UPDATE: Tokelo Nhlapo has confirmed via Twitter that he received 130 hours of community service and not 80 as reported in this article.
The statementreleased by the vice-chancelllor Prof Habib last year indicated that while all of the Wits11 received 80 hours of community service, “one of these students has further been found guilty of not obeying a lawful instruction issued by a University employee, and will be required to perform an additional 50 hours of community service for this offence.”
The identity of this student was not known to Wits Vuvuzela previously. We apologise for the error.
Some members of the “Wits 11” – the students disciplined last year after they disrupted a concert by an Israeli pianist – have agreed to accept their punishments, in spite of declarations to the contrary.
The Wits 11 were charged and found guilty of misconduct for interrupting a concert by pianist Yossi Reshef, as part of a pro-Palestinian protest, and were ordered to perform 80 hours of community service.
Tokelo Nhlapo and Pearl Pillay told Wits Vuvuzela the Wits 11 were united in opposition to their sentences. Pillay said the Wits 11 were not going to comply with the sentence because the ruling was “unfair”.
However, Wits spokesperson Kanina Foss said Wits 11 member Apelele Pindani had already made arrangements with the office of the vice chancellor to complete her prescribed community service.
If Pindani did not, she “will not be issued a certificate of good conduct”, which was necessary if the law student wished to practice in the legal profession, said Foss.
Contacted by Wits Vuvuzela, Pindani declined to comment on her own punishment, but confirmed the Wits 11 were divided over complying with their punishments. “Some people have complied and some people haven’t complied with the requirements of the sentencing.”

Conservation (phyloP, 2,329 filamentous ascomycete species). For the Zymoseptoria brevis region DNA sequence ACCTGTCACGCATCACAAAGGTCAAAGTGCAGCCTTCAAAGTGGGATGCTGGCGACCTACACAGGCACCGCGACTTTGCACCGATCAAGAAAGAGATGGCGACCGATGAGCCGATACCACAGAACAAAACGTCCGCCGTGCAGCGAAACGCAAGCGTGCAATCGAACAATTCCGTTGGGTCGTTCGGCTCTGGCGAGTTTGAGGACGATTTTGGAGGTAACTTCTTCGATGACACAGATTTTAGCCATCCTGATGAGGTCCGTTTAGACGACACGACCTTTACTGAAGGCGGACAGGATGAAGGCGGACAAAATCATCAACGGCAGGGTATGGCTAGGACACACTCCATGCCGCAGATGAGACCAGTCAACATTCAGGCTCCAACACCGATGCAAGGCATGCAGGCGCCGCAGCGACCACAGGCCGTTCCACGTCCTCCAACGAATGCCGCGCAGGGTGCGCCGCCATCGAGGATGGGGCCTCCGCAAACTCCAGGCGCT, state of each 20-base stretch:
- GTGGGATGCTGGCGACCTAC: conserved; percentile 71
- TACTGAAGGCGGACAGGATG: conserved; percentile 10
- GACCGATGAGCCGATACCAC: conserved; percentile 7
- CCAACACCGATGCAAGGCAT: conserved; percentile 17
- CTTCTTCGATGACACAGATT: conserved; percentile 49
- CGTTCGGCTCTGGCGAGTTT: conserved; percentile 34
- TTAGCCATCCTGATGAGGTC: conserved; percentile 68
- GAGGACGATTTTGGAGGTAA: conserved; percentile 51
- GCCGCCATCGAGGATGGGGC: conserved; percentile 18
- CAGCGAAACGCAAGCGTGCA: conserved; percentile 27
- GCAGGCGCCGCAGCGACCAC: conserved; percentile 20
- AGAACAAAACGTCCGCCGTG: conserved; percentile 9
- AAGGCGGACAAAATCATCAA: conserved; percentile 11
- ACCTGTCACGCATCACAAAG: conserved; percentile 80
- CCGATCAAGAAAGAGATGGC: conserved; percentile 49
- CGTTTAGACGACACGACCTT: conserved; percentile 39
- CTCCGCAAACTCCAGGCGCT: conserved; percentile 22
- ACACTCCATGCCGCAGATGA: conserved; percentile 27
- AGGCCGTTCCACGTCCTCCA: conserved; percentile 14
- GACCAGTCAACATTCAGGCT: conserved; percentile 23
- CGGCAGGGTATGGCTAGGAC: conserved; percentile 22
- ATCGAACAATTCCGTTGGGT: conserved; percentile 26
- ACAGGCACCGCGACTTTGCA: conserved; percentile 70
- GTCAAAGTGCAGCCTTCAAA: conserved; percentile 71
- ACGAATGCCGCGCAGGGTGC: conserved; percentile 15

Foss said the university expected the Wits 11 to comply with their sentences before they finished their degrees. “The university would expect the students to complete the community service as soon as possible, but definitely before they complete their studies.”
But Pillay said she did not believe refusing to complete her community service would hinder her graduation. She said the judgement against them did not state that non-compliance would mean they could not complete their degrees.
Nhlapo told Wits Vuvuzela the 11 were pursuing every option available to continue to fight the sentence. He said they were in contact with a Constitutional Court judge, who was willing to review their case.
“We are not prepared to do business with Zionists who kill Palestinian women and children.” Nhlapo said the university had used a policy dating from 1988 to charge the Wits 11. He believed the ruling was illegal and unconstitutional in the new South Africa.
Nhlapo, Pillay and Pindani were SRC members when they protested the pianist’s appearance in 2013. Other SRC members Sibulele Mgudlwa, Joy Phiri, Tasneem Essop, Justice Nkomo, Klaas Mokgomole and Norman Mashegoane as well as Wits students, Mbuyiseni Ndlozi and Feziwe Ndwayana, were also found guilty of misconduct for their part in the protest and all were ordered to perform 80 hours of community service.